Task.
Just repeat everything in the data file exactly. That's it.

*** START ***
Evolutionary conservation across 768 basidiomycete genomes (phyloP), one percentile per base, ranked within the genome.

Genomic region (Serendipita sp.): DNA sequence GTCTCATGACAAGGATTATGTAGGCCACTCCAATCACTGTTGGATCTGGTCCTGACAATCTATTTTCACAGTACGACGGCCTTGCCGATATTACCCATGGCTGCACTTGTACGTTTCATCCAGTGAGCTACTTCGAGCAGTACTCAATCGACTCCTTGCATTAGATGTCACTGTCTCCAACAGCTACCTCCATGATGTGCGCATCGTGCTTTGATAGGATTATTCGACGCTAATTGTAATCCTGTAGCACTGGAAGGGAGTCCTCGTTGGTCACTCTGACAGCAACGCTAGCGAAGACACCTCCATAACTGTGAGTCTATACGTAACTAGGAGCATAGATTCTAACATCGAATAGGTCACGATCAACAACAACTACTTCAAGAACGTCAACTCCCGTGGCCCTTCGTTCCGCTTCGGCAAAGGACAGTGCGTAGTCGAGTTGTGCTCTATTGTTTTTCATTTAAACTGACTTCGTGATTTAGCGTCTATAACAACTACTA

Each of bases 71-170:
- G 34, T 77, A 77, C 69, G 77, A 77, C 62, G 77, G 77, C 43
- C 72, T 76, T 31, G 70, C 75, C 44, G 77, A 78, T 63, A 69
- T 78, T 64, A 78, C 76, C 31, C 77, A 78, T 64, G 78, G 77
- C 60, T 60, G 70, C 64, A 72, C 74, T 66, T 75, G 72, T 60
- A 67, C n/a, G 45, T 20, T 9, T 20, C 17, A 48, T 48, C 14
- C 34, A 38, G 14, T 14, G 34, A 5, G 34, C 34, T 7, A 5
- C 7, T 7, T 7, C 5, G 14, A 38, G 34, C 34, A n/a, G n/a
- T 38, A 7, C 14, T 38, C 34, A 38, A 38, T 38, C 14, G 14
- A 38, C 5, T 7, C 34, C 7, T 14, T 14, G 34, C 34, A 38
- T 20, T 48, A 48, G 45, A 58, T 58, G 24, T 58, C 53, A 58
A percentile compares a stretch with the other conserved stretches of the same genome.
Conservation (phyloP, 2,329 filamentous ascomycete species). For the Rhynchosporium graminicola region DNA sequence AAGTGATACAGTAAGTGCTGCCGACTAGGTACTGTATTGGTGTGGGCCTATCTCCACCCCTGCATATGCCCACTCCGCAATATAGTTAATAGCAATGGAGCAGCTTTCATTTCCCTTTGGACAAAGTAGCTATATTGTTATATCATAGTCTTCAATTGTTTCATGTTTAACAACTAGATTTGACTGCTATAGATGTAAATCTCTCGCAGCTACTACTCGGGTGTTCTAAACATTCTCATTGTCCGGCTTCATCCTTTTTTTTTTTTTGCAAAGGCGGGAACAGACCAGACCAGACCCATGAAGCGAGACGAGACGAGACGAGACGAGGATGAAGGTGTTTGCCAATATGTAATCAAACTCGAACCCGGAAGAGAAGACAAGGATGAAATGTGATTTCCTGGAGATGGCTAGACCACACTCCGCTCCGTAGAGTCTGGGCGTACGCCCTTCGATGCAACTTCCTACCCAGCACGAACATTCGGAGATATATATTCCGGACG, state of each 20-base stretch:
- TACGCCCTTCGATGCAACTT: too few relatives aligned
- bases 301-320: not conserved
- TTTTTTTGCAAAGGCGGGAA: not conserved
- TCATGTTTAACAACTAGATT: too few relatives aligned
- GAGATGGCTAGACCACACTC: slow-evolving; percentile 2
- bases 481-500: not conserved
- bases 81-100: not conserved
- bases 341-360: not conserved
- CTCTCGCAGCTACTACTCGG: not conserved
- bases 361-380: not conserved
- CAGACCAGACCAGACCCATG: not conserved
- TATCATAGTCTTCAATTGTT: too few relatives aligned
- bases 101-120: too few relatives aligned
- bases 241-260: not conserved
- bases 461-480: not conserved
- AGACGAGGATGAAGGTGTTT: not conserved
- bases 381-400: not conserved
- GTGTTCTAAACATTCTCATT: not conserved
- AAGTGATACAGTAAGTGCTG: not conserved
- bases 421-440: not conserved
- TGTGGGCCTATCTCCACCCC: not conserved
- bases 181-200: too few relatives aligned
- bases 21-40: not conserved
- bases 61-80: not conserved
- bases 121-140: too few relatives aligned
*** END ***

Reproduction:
Evolutionary conservation across 768 basidiomycete genomes (phyloP), one percentile per base, ranked within the genome.

Genomic region (Serendipita sp.): DNA sequence GTCTCATGACAAGGATTATGTAGGCCACTCCAATCACTGTTGGATCTGGTCCTGACAATCTATTTTCACAGTACGACGGCCTTGCCGATATTACCCATGGCTGCACTTGTACGTTTCATCCAGTGAGCTACTTCGAGCAGTACTCAATCGACTCCTTGCATTAGATGTCACTGTCTCCAACAGCTACCTCCATGATGTGCGCATCGTGCTTTGATAGGATTATTCGACGCTAATTGTAATCCTGTAGCACTGGAAGGGAGTCCTCGTTGGTCACTCTGACAGCAACGCTAGCGAAGACACCTCCATAACTGTGAGTCTATACGTAACTAGGAGCATAGATTCTAACATCGAATAGGTCACGATCAACAACAACTACTTCAAGAACGTCAACTCCCGTGGCCCTTCGTTCCGCTTCGGCAAAGGACAGTGCGTAGTCGAGTTGTGCTCTATTGTTTTTCATTTAAACTGACTTCGTGATTTAGCGTCTATAACAACTACTA

Each of bases 71-170:
- G 34, T 77, A 77, C 69, G 77, A 77, C 62, G 77, G 77, C 43
- C 72, T 76, T 31, G 70, C 75, C 44, G 77, A 78, T 63, A 69
- T 78, T 64, A 78, C 76, C 31, C 77, A 78, T 64, G 78, G 77
- C 60, T 60, G 70, C 64, A 72, C 74, T 66, T 75, G 72, T 60
- A 67, C n/a, G 45, T 20, T 9, T 20, C 17, A 48, T 48, C 14
- C 34, A 38, G 14, T 14, G 34, A 5, G 34, C 34, T 7, A 5
- C 7, T 7, T 7, C 5, G 14, A 38, G 34, C 34, A n/a, G n/a
- T 38, A 7, C 14, T 38, C 34, A 38, A 38, T 38, C 14, G 14
- A 38, C 5, T 7, C 34, C 7, T 14, T 14, G 34, C 34, A 38
- T 20, T 48, A 48, G 45, A 58, T 58, G 24, T 58, C 53, A 58
A percentile compares a stretch with the other conserved stretches of the same genome.
Conservation (phyloP, 2,329 filamentous ascomycete species). For the Rhynchosporium graminicola region DNA sequence AAGTGATACAGTAAGTGCTGCCGACTAGGTACTGTATTGGTGTGGGCCTATCTCCACCCCTGCATATGCCCACTCCGCAATATAGTTAATAGCAATGGAGCAGCTTTCATTTCCCTTTGGACAAAGTAGCTATATTGTTATATCATAGTCTTCAATTGTTTCATGTTTAACAACTAGATTTGACTGCTATAGATGTAAATCTCTCGCAGCTACTACTCGGGTGTTCTAAACATTCTCATTGTCCGGCTTCATCCTTTTTTTTTTTTTGCAAAGGCGGGAACAGACCAGACCAGACCCATGAAGCGAGACGAGACGAGACGAGACGAGGATGAAGGTGTTTGCCAATATGTAATCAAACTCGAACCCGGAAGAGAAGACAAGGATGAAATGTGATTTCCTGGAGATGGCTAGACCACACTCCGCTCCGTAGAGTCTGGGCGTACGCCCTTCGATGCAACTTCCTACCCAGCACGAACATTCGGAGATATATATTCCGGACG, state of each 20-base stretch:
- TACGCCCTTCGATGCAACTT: too few relatives aligned
- bases 301-320: not conserved
- TTTTTTTGCAAAGGCGGGAA: not conserved
- TCATGTTTAACAACTAGATT: too few relatives aligned
- GAGATGGCTAGACCACACTC: slow-evolving; percentile 2
- bases 481-500: not conserved
- bases 81-100: not conserved
- bases 341-360: not conserved
- CTCTCGCAGCTACTACTCGG: not conserved
- bases 361-380: not conserved
- CAGACCAGACCAGACCCATG: not conserved
- TATCATAGTCTTCAATTGTT: too few relatives aligned
- bases 101-120: too few relatives aligned
- bases 241-260: not conserved
- bases 461-480: not conserved
- AGACGAGGATGAAGGTGTTT: not conserved
- bases 381-400: not conserved
- GTGTTCTAAACATTCTCATT: not conserved
- AAGTGATACAGTAAGTGCTG: not conserved
- bases 421-440: not conserved
- TGTGGGCCTATCTCCACCCC: not conserved
- bases 181-200: too few relatives aligned
- bases 21-40: not conserved
- bases 61-80: not conserved
- bases 121-140: too few relatives aligned